Monday, June 25, 2012

Aikido, 6/23/12

We used a training knife again during walking kata. We did three reps with normal grip, reverse grip, and off hand (I think).

We did releases 1-8 with the knife as well, and Pat talked about another way using a knife in training is transformative: it exposes some of our favorite, go-to techniques as being based on fantasy. That is, our go-to technique that we're so comfortable with, that yields a high percentage of "success", sometimes doesn't hold up when uke becomes "dangerous" (like with a knife, for instance). Sometimes we have to rely on other techniques when there's (simulated) danger involved.

My releases definitely feel better when the measure of success is "not getting cut" versus "looking/feeling like the kata version".  In other words, I felt like the technique kept me safe, even when it wasn't pretty or technically executed. While I do want to be able to perform the kata correctly (there are valuable lessons about principles in them), if I have to choose, I'll take effective over "text-book". 

Next we worked on Junana 10-17, again, using the knife. On number 10, I realized that one of my problems with it has been that I tend to think of going right to kake (execution, terminus) on it, and not thinking about the kuzushi (off-balance). Pat talked about how the kuzushi is what actually keeps uke from hurting you because he's more concerned about getting his feet back under him. He shared Henry's lesson about how if Crazy Guy is coming at you with intent to hurt you, the last thing you want to do is add more craziness to the encounter. Kuzushi can have a dampening effect on all the craziness.

We talked about the grip in number 12 being more snug for better control.

For 14-17, we practiced relaxing the shoulder while maintaining unbendable arm to keep Crazy Guy from being able to jerk out of your control and cut you.

On number 14, we talked about where the "fight" is in the technique. I tend to try to make things happen ("fight") before I'm in an adventageous position to do so. Next month, I will have been practicing aikido for five years. I think the hardest thing for me to "get" has been that the whole following, fitting, waiting-for-uke-to-determine-what-happens-next makes it work so much better. I get it cognitively, but trying to make my body remember it is another thing entirely.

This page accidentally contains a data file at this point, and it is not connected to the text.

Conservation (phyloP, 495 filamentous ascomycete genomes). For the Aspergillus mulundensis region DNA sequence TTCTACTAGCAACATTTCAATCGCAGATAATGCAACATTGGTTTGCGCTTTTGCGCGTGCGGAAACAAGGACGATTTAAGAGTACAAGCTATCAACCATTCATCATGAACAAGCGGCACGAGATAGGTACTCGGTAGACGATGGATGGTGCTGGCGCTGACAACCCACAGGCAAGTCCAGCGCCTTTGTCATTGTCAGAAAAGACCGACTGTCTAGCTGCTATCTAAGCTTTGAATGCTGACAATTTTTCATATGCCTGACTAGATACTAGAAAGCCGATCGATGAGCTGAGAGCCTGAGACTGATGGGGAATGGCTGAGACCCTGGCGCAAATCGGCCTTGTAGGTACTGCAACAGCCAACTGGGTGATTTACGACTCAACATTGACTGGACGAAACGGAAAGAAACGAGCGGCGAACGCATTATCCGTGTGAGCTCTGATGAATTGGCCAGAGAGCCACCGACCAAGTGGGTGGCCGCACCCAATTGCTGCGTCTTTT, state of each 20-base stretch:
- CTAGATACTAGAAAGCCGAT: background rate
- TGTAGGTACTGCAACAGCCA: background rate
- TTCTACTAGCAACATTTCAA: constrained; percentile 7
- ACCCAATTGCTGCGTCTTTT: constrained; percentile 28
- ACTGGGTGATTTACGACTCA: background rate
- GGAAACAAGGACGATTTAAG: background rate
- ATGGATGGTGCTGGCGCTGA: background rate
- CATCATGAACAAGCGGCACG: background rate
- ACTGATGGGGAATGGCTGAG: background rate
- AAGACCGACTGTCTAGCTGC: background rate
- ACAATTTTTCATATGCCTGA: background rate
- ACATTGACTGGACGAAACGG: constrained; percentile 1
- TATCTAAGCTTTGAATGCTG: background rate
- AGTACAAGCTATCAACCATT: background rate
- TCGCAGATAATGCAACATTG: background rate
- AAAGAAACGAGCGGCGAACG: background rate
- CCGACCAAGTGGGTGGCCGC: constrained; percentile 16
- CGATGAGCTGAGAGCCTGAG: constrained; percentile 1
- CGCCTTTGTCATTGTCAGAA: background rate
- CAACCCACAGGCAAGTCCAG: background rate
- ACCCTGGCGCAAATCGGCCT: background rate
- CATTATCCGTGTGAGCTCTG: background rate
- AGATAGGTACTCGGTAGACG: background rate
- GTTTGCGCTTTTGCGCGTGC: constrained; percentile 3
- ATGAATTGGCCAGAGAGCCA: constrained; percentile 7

We looked at a couple of variations of number 15; the normal one that throws uke away, and a "Bode-fied" version where tori keeps him close and maintains control. We also played with a variation of number 16 that kept us closer to uke and had some neat results.

We cooled down with some "Stick Releases" and "Stick Release Randori" games. This helped to focus on moving your body into the right relationship with uke so you don't have to use strength.

Before I left, Pat let me know that somewhere in all that, I had done my ikkyu demo, and he promoted me to first degree brown belt.  Next stop: Shodan. I'm looking forward to playing with the Owaza Ju Pon stuff!

Saturday, June 16, 2012

Aikido, 6/16/12

Today was my first day back to train after about a 6 week absence. I was excited to go back, and even went to bed early last night so I could wake up on time. Unfortunately, I woke up about the time I was supposed to be there, and it's about a 75 minute drive. I went anyway, and Pat was kind enough to accommodate me.

We started with the walking kata, with a training knife in one hand. The wrong-footed turns messed me up today.

We did releases with uke holding a training knife as well. Pat described the knife as "transformative", and it really was; it makes you focus and try to make sure the techniques are actually keeping you safe from the attacker. It's easy to get accustomed to our training and begin just going through motions, what Funakoshi called "jumping around like a puppet".  As Pat said, the knife removes the illusion that the attacker isn't dangerous.

Next we did Junana 1-5, and 6-9 in our "continuous movement drill". I was rusty, but I feel like I flowed ok for most of it.

We spent a good bit of time on Junana 6, 7, and 10.  Six is one of those techniques at which I feel I get continually worse. We worked on letting uke determine my movement and timing, and that seemed to help for the moment. My number 7 usually feels pretty effective, but it always feels like a strength or leverage thing, more than an aiki thing. We looked at again letting uke determine the timing, as well as using a more upward angle to make it more effortless and more aiki (similar to how we've practiced making release 2 more disruptive to uke's ability to come back at us).  My number 10 usually feels pretty weak, so we worked on that some too. Felt way better afterward.

We discussed ma-ai and how it sometimes gets things artificially out of whack. That can be corrected by extending it a little, or by starting much farther away and walking toward each other.

We ended by playing with two knife drills Pat picked up from one of Bram Frank's students. I always feel a little awkward practicing knife techniques. While I value them and want to know them, I always imagine police reports containing phrases like "over a dozen knife wounds". I'd never want to have to use a knife in a real situation. That said, the techniques are designed to remove someone's ability to hurt you, not to carve them up.